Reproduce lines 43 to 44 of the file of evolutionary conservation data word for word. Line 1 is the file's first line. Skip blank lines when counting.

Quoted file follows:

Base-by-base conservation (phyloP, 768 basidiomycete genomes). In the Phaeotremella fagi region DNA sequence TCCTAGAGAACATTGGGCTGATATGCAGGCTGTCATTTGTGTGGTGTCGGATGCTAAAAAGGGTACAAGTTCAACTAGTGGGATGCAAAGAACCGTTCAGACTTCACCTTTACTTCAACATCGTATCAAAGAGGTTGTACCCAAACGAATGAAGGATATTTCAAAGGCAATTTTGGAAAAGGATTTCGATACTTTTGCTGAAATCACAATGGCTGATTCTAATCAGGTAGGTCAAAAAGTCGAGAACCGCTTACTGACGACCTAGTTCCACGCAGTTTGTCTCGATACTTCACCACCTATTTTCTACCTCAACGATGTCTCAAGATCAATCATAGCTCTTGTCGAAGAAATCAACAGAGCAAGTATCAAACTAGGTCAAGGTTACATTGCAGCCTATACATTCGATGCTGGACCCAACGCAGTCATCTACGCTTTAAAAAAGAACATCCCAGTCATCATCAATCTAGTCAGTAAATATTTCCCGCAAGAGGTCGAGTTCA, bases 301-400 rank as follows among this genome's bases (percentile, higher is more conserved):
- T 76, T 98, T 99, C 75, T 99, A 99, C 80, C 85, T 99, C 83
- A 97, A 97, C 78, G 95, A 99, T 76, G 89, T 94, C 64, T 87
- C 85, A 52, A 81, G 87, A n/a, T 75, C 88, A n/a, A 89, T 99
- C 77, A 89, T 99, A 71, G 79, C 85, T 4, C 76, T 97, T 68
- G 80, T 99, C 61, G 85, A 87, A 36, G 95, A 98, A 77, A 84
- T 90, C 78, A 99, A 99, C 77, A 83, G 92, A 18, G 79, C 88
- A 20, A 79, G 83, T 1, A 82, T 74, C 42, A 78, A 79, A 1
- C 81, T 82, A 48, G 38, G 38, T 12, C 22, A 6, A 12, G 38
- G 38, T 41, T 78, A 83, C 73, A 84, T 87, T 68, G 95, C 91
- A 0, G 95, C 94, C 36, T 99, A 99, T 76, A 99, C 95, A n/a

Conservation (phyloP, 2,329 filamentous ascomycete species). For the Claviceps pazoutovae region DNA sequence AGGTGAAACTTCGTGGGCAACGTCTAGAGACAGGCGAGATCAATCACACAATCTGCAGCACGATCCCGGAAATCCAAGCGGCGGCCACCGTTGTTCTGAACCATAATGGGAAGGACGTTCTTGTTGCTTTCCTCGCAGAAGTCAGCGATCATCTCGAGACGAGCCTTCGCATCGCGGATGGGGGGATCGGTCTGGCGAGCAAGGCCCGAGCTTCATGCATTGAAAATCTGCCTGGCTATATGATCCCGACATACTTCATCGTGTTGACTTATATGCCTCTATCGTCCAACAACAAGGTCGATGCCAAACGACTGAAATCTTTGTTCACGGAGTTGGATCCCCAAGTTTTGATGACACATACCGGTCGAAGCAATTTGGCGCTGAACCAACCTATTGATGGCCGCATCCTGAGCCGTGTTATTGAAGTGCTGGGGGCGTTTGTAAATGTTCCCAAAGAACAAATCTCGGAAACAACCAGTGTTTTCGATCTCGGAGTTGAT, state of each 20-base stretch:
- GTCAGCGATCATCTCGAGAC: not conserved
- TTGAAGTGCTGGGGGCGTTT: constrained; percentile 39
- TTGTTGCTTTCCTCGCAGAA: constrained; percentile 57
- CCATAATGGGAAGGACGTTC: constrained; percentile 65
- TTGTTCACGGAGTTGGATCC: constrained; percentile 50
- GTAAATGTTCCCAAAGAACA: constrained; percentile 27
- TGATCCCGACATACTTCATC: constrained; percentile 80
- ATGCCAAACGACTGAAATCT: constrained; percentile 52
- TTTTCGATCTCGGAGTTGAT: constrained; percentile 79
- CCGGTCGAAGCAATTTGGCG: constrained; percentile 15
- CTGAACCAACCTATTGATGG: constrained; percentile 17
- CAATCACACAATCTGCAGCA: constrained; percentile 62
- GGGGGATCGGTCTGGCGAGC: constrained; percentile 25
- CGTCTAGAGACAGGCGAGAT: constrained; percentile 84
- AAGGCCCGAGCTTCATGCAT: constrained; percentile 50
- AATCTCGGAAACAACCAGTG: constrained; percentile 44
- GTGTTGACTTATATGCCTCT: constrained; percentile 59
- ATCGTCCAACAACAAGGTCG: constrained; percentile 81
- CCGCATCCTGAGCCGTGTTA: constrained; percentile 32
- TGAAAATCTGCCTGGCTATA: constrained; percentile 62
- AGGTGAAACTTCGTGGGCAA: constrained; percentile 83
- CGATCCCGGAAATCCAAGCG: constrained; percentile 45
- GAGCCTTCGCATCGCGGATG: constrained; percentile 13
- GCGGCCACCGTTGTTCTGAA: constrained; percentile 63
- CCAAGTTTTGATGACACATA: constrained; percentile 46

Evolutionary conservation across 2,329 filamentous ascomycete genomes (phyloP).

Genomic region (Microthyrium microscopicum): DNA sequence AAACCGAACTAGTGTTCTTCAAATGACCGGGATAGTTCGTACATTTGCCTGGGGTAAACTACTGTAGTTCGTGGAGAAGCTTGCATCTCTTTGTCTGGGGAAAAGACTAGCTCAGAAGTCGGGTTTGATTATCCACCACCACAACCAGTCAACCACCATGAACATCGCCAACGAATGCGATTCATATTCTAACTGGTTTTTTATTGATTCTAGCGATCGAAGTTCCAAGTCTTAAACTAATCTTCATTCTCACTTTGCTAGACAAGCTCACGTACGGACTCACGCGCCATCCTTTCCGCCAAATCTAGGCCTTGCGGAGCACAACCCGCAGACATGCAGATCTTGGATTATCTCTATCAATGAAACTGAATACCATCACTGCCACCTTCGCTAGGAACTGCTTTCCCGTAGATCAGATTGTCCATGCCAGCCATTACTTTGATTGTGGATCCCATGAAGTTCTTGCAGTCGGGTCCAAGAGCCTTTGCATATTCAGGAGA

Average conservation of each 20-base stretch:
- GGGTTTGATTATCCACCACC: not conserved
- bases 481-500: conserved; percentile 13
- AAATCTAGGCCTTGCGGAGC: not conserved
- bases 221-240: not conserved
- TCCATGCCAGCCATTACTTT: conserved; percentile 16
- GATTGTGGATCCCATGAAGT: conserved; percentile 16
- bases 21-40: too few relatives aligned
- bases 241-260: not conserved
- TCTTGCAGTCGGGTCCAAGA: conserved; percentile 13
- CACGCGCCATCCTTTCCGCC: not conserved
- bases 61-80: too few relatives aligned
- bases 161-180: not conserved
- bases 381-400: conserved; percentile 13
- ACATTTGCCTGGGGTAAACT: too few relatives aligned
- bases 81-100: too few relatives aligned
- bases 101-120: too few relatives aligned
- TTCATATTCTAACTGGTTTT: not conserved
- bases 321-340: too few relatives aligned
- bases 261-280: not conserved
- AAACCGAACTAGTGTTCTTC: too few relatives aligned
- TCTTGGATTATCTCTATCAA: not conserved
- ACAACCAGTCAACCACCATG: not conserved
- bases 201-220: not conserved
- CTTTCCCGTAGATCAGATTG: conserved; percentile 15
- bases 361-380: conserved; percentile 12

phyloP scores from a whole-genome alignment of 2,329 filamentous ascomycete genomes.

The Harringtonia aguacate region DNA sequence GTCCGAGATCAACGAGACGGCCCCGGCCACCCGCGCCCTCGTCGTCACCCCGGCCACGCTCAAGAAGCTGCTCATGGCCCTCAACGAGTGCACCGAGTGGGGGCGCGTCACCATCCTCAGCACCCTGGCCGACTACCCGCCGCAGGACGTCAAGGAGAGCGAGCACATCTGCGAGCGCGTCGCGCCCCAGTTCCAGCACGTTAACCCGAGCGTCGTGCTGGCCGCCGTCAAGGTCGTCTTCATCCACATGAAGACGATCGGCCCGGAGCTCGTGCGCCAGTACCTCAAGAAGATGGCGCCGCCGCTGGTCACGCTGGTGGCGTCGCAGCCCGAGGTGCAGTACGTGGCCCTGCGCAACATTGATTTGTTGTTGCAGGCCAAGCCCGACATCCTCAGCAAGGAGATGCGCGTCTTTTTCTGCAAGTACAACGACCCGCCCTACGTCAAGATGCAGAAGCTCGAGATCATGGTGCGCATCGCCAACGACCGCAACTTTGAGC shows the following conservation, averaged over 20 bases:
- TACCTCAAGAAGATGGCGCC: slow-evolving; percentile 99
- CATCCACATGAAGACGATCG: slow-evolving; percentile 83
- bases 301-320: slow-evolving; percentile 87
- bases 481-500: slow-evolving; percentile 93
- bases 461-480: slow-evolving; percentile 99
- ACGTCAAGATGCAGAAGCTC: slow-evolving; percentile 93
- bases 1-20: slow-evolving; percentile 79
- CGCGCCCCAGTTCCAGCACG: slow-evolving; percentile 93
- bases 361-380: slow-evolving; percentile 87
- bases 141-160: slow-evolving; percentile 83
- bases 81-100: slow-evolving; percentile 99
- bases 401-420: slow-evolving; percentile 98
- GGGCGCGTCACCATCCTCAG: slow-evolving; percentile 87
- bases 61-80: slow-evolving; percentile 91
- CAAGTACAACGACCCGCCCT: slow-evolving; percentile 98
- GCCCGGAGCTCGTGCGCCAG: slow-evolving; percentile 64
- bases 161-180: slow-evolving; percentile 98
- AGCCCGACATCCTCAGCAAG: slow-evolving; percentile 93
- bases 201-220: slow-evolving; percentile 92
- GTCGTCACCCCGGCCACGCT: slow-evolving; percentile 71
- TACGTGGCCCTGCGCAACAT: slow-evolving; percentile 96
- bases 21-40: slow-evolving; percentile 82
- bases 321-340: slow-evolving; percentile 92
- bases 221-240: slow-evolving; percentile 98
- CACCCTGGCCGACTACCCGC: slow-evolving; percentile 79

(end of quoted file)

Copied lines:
- AAATCTAGGCCTTGCGGAGC: not conserved
- bases 221-240: not conserved